Keith Olbermann

Keith Olbermann is back at ESPN.

Yes, we’ve written that before in recent months, when Olbermann began voicing essays for SportsCenter and guest-hosting a few days of PTI, but now we mean it for real. ESPN announced Friday that Olbermann’s role at the network will expand once again, with the once-celebrated anchor hosting approximately 20 editions of the 11 p.m. SportsCenter over the course of the year, while also working in studio and in the booth on ESPN’s Major League Baseball coverage and appearing on network studio shows including PTI and Outside the Lines.

“Keith’s smart, creative perspective on the world of sports always informs and entertains fans,” ESPN executive Norby Williamson said in a release. “His varied collection of ESPN appearances over the last several months has provided a great model for utilizing his distinctive voice and this new agreement will extend his contributions even further.”

The big news here is that Olbermann will be back in the role that once made him one of the most compelling sports anchors of all-time. For much of the period between 1992 and 1997, Olbermann hosted the 11 p.m. SportsCenter alongside Dan Patrick, delighting audiences with his wit and humor. Now, more than 20 years after leaving that gig, he’ll be back in the anchor chair for what will apparently be a few 11 p.m. shows a month, in what seems to be a peace offering to all the people who have complained about SportsCenter drifting from its “Big Show” roots.

Olbermann has been busy since leaving ESPN for the first time, working for — deep breath — MSNBC, Fox Sports, ABC Radio Network, Salon, CNN, MSNBC again, ESPN Radio, Current TV,, ESPN again and GQ. His most recent stint at ESPN before the current one saw him hosting a nightly show on ESPN2, which lasted from 2013-2015.

In a statement Friday, Olbermann noted his tendency to leave and re-join ESPN every few years.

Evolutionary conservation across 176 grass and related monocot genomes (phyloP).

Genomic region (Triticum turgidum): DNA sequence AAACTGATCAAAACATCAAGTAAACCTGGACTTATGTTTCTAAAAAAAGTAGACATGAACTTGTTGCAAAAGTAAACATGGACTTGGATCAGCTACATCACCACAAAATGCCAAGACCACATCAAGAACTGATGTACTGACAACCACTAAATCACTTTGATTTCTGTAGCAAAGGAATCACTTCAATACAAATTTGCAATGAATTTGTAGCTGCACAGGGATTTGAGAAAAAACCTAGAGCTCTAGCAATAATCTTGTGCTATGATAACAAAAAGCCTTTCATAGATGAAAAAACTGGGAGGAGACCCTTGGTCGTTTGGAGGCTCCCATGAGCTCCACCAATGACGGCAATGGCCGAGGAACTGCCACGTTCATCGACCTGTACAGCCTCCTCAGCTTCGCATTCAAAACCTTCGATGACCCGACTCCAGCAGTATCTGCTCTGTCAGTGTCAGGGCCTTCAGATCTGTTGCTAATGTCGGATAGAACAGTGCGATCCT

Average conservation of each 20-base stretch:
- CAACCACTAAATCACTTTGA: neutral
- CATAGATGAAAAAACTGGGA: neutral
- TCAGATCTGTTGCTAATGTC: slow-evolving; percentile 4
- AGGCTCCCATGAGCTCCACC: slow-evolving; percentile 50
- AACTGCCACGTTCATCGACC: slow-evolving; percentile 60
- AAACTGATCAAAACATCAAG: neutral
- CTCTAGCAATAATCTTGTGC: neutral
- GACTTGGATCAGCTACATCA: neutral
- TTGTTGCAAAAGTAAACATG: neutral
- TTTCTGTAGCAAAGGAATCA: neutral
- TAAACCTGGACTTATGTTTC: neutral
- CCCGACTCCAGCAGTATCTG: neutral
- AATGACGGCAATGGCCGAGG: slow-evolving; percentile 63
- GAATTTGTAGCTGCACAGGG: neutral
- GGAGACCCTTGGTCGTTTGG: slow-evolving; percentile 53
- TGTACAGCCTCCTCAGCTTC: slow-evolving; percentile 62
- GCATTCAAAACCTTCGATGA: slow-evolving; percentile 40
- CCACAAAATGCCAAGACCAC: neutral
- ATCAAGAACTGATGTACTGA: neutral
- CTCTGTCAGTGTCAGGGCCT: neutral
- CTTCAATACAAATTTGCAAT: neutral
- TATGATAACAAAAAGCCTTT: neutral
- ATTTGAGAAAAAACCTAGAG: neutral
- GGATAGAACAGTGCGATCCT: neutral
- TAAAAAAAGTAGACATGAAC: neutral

“Since we started this, my 6th separate tenure with ESPN, in January, I’ve found the variety of assignments to be most the fun and energizing of all my stints,” he said. “Adding stuff like being a rookie 59-year old play-by-play guy, plus the Rip Van Winkle of SportsCenter, only adds to the smorgasbord. Can’t wait, and at my age, I shouldn’t.”

One storyline to watch in Olbermann’s latest ESPN return will be whether he’s swept into the ESPN-is-too-liberal narrative that has hounded the network the last few years. Olbermann has never hid his left-of-center ideology, and although it doesn’t sound as though political or social commentary will be a big part of his role, his mere presence could set off some of ESPN’s right-wing critics.

ESPN did not reveal when Olbermann would debut (again) on SportsCenter, but it did announce that he would call play-by-play of Monday’s Astros-Yankees game on ESPN Radio, alongside Jim Bowden. His baseball responsibilities this season will also include roles on ESPN’s All-Star Game and World Series coverage.

About Alex Putterman

Alex is a writer and editor for The Comeback and Awful Announcing. He has written for The Atlantic, VICE Sports,, and more. He is a proud alum of Northwestern University and The Daily Northwestern. You can find him on Twitter @AlexPutterman.